McDuffie said that while he’ll be using the Bible in his sermons, he doesn’t plan on telling worshippers what they can and cannot do.
“This is not a ‘don’t have sex’ talk,” said McDuffie, who is restricting his sermons to those age 13 and older.
The Element is one of more than two dozen “plant” churches that the denomination has started in Tucson in recent years. The plant churches are typically contemporary in worship style — with rock bands instead of hymns and auditoriums rather than sanctuaries — and they don’t have the word “Baptist” in their names.
The Element is not the only such church talking about sex. Also on Sept. 7, two other local Baptist “plant churches” will hold events titled “Porn Sunday.”
One of those churches, CityEdge, is even having a wet-T-shirt contest in recognition of Porn Sunday.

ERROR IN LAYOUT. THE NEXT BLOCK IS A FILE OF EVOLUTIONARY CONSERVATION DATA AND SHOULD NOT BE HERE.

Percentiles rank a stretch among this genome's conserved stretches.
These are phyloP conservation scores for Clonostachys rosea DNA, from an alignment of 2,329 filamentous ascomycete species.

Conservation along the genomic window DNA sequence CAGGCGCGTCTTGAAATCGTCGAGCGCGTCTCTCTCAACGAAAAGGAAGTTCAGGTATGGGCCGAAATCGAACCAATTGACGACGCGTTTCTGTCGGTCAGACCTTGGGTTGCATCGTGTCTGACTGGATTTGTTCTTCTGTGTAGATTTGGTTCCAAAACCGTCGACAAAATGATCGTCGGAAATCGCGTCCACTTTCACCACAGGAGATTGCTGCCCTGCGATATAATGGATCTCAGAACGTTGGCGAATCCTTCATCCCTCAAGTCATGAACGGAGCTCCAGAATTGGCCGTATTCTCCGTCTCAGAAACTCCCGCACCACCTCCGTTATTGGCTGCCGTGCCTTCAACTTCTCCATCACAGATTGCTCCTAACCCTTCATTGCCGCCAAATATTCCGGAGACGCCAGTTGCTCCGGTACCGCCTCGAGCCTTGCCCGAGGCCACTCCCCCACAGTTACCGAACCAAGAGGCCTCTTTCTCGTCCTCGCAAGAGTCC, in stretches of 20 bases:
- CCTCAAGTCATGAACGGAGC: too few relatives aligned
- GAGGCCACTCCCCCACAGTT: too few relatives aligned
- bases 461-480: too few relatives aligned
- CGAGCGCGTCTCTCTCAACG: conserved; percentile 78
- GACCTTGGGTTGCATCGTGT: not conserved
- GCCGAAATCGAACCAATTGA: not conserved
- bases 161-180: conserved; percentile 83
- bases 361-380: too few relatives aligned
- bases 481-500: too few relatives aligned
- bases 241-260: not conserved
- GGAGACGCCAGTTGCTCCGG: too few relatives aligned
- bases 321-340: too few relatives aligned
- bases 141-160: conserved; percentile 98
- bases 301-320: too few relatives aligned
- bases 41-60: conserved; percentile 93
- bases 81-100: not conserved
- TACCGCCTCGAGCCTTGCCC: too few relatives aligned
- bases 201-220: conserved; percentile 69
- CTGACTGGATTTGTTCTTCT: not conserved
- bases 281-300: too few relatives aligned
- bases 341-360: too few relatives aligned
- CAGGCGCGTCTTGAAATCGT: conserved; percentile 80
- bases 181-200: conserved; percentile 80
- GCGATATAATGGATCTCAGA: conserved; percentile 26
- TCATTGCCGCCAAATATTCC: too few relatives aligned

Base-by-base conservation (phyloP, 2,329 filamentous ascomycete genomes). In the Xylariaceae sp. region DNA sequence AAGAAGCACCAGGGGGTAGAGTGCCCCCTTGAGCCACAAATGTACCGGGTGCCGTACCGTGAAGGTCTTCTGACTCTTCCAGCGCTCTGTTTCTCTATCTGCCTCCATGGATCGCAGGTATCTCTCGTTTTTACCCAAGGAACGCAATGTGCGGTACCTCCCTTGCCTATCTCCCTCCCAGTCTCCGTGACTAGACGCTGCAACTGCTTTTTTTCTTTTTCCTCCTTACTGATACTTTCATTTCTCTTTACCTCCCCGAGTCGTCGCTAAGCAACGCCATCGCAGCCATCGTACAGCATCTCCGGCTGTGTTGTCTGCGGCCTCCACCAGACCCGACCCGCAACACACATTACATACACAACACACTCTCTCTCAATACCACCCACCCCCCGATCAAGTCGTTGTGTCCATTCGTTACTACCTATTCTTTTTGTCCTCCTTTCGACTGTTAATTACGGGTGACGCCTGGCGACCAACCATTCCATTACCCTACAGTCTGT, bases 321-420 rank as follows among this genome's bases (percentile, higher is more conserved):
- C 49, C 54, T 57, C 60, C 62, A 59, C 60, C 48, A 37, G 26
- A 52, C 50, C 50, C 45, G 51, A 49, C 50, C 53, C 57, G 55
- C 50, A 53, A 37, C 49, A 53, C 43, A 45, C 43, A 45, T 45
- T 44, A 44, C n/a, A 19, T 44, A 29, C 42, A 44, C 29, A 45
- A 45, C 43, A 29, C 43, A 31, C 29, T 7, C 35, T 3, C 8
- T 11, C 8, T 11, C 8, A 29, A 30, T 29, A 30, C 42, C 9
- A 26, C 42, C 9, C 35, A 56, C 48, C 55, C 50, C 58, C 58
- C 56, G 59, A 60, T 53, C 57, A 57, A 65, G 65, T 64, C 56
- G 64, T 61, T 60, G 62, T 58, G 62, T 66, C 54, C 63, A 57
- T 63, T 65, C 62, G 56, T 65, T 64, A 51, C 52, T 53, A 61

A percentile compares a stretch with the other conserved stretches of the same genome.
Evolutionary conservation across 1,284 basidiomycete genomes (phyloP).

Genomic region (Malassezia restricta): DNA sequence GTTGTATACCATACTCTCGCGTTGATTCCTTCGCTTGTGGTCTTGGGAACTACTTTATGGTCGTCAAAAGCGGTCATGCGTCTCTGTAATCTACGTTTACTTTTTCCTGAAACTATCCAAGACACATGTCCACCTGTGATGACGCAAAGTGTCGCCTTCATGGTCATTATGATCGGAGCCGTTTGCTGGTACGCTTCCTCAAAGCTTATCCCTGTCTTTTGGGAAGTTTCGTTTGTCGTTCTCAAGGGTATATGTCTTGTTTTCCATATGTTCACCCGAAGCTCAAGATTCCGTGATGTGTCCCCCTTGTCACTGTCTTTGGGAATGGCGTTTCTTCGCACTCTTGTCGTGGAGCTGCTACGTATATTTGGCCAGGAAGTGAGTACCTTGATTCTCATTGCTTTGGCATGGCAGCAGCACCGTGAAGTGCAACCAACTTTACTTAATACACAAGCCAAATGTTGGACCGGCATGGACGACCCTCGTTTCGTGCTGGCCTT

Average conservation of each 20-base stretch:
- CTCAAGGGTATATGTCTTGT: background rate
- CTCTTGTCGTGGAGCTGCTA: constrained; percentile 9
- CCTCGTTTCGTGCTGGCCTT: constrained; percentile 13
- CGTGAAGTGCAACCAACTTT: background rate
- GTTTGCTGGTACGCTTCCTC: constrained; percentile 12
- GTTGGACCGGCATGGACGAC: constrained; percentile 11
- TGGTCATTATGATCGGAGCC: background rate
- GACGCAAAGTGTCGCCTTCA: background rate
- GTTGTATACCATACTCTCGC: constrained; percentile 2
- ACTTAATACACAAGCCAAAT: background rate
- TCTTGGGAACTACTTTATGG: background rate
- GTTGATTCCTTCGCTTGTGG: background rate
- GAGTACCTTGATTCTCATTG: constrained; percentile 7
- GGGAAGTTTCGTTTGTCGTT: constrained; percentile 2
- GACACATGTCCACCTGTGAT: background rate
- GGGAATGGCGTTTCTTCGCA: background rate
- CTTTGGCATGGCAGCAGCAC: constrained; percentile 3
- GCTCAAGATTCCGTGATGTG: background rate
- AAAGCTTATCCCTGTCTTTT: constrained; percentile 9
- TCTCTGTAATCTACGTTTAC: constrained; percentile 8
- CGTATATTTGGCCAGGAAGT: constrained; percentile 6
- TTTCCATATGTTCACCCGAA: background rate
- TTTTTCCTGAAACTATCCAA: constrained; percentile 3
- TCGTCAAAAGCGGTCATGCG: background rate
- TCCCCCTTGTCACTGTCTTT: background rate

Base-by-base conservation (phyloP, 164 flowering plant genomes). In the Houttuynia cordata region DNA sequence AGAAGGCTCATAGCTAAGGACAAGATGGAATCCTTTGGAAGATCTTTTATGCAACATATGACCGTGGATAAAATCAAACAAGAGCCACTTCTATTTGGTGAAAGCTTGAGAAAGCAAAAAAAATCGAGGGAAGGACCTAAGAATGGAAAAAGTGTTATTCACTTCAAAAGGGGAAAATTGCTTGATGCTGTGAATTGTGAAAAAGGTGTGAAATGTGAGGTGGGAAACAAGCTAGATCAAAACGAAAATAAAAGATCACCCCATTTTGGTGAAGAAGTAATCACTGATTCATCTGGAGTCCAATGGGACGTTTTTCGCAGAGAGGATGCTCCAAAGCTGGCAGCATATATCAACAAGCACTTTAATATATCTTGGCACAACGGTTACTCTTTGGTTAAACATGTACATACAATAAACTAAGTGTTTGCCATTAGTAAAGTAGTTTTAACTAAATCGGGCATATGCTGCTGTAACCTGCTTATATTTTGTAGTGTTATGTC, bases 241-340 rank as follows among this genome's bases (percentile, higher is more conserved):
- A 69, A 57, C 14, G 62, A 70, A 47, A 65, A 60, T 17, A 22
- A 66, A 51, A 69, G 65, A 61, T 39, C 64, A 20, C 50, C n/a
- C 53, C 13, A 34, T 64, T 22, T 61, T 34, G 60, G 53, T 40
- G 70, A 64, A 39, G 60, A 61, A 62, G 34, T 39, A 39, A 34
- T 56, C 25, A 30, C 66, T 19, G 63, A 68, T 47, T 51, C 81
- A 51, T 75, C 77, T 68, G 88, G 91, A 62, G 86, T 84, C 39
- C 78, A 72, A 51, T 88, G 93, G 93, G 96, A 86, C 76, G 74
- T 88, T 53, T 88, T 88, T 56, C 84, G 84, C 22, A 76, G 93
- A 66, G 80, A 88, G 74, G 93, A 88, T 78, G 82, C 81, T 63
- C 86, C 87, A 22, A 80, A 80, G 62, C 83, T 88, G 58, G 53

“It’s actually just a couple of our guys being silly, wearing wet T-shirts,” said the Rev. Billy Creech, the 34-year-old pastor of CityEdge, which is just four months old.
But Creech said the message behind Porn Sunday is a serious one. Like McDuffie, he wants to broach subjects that are normally not discussed in church — at least not with frankness. Porn Sunday opens a series of sermons at CityEdge titled “The Unspeakable.” Other subjects include money, work and sex.
“Let’s stop hiding things and stop playing ‘church,’ ” Creech said. “People are tired of that. Instead of pointing fingers at what our culture is doing, we want to be real and talk about who we are in here.”
[Source] August 29, 2008:
AN AUSTRALIAN pastor who inspired hundreds of thousands of people with his fight against terminal cancer has admitted he faked his illness to hide an addiction to porn.
Police are now investigating disgraced pastor Michael Guglielmucci over the collection of public donations to his cancer cause.